SecurityBrief Australia - Technology news for CISOs & cybersecurity decision-makers
Story image
Cyber security innovation has stagnated, and we need a new approach
Wed, 1st Jun 2022
FYI, this story is more than a year old

It is often said that the definition of insanity is doing the same thing over and over again and expecting a different result. If that is the case, the cyber security community suffers from collective insanity. In its efforts to protect IT systems and the organisations that use these systems from cyber attacks, the cyber security community has been taking the same approach: offering solutions that are slight improvements on, but not radically different from previous ones.

With each new product or supposed innovation, the industry has promised much but delivered little. The only way to remedy the situation is to adopt a radically different approach.

Today, software runs the world

Let's look at where we are today with software. It's ubiquitous, underpinning almost everything we do: how we buy things, how we work, how we communicate; how we entertain ourselves. It processes and holds our personal data, our payment details, and much more.

All these ways in which we rely on software present endless opportunities for attack. To make matters worse, the number and severity of those opportunities exploded with the onset of COVID-19. Many people started working remotely, and the attack surface increased exponentially. More importantly, so did the number of "lucrative" targets because sensitive company data was suddenly being accessed by remote workers no longer "protected" by their corporate networks.

Unsurprisingly, the COVID-19-driven explosion in connectivity produced an explosion in cyber-criminal activity. The criminals quickly developed new tools and techniques to exploit vulnerabilities and penetrate defences, and they were very successful.

Today's approaches are not working

The cyber security community has tried to respond as quickly as possible to these threats by ramping up investments in traditional tools like EPP and EDR tools and more advanced behavioural tools, to try and identify and block threats faster. However, these approaches only work for known threats, and we are still experiencing significant dwell times before these attacks are even detected, let alone responded to and remediated.

Some of these traditional tools now employ machine learning algorithms to try and pick out malicious activity, but they also produce many false positives. Furthermore, many minutes, hours and days can pass following an attack before an alarm is raised, by which time the damage is most likely done. This is of little help when malicious software can inflict damage in milliseconds.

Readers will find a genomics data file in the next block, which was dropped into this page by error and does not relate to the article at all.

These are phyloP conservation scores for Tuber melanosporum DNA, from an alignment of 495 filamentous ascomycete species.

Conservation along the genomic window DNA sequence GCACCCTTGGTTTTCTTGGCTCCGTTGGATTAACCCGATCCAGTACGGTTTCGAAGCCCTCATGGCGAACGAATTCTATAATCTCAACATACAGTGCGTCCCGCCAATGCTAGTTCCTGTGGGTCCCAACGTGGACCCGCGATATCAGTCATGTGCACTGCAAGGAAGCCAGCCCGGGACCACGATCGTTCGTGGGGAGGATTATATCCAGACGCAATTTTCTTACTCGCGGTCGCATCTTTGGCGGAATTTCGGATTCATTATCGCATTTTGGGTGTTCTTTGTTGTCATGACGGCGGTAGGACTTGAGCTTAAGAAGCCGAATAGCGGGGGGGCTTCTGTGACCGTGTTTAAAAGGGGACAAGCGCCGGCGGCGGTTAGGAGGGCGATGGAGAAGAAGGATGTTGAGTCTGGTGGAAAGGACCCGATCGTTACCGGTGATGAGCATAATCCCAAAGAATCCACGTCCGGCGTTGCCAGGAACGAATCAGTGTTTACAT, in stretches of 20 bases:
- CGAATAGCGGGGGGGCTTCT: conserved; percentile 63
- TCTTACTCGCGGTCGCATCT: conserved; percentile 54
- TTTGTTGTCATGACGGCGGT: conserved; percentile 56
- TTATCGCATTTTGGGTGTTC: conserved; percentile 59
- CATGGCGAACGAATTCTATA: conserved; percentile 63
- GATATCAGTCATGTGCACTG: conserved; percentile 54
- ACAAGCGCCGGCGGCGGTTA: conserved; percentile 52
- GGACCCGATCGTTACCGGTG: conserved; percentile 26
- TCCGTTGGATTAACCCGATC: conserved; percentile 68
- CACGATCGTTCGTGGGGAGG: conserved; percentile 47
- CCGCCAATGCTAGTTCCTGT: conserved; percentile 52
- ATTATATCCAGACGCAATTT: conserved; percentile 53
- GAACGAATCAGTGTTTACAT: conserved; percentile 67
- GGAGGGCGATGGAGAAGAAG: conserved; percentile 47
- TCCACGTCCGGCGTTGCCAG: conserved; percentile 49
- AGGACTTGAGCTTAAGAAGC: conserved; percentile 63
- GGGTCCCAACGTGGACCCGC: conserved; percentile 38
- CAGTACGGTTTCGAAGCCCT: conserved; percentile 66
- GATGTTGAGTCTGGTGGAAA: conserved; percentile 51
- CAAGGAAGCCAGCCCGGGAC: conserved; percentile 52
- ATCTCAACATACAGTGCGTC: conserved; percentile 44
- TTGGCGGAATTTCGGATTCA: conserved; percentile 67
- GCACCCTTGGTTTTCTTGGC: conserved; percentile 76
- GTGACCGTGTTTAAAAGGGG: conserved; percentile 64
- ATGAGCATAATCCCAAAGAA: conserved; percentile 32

Also, these tools are labour intensive. They require continuous tweaking and updating by experts. Cyber security skills were already in short supply before COVID-19. Not only did the pandemic ramp up demand for cybersecurity skills, but infections and quarantine requirements also reduced personnel availability. Today, some 60% of IT security professionals claim to be short-staffed.

Traditional tools also epitomise the paradigm of cyber security that has prevailed for years: detect a threat, respond and remediate. While these tools attempt to spot malicious activity before it can cause damage, they are never 100% successful because they rely on learning from previous successful attacks to anticipate how future attacks will play out.

The obvious problem here is that they require prior knowledge of an attack in order to provide effective protection, similar to the way vaccines learn to protect against a particular virus. This also means they frequently miss any unknown threats that target them, giving an adversary plenty of time to wreak havoc on an IT system before the alarm is raised.

Taking a new and better approach: protecting IT systems from the inside out

Every cyber-attack has one thing in common: code; whereby all attacks are executed by planting malicious code. So, if we focus on the code specifically and not the attacker, we have a better chance of blocking any cyber-attack. This is software protection from the inside out. It represents a brand-new approach to cyber security, which is different from the age-old notion of protecting the perimeter of an IT network and keeping attackers out of it.

So how do we protect from the inside out? Enter 'Deterministic' security tools. 'Deterministic' tools can analyse every piece of software an organisation has running on its network and determine precisely how each one should behave (and what its code should look like). If these tools detect any deviation from the norm, they immediately block execution. Deterministic tools do not rely on any prior knowledge of the threat. They don't require threat clouds, long learning periods or regular tuning and updates to be "secure". Nor do they notify an organisation after it's too late. These tools stop attackers from planting malicious code in real-time before they've had the chance to install malware or exfiltrate data.

Businesses are using an ever-increasing number of software applications; in-house developed applications, cloud-deployed applications, open source applications, third-party applications and more.

By focussing only on how software should be running and stopping it when it does something different, deterministic protection provides 100% protection against all known and unknown threats.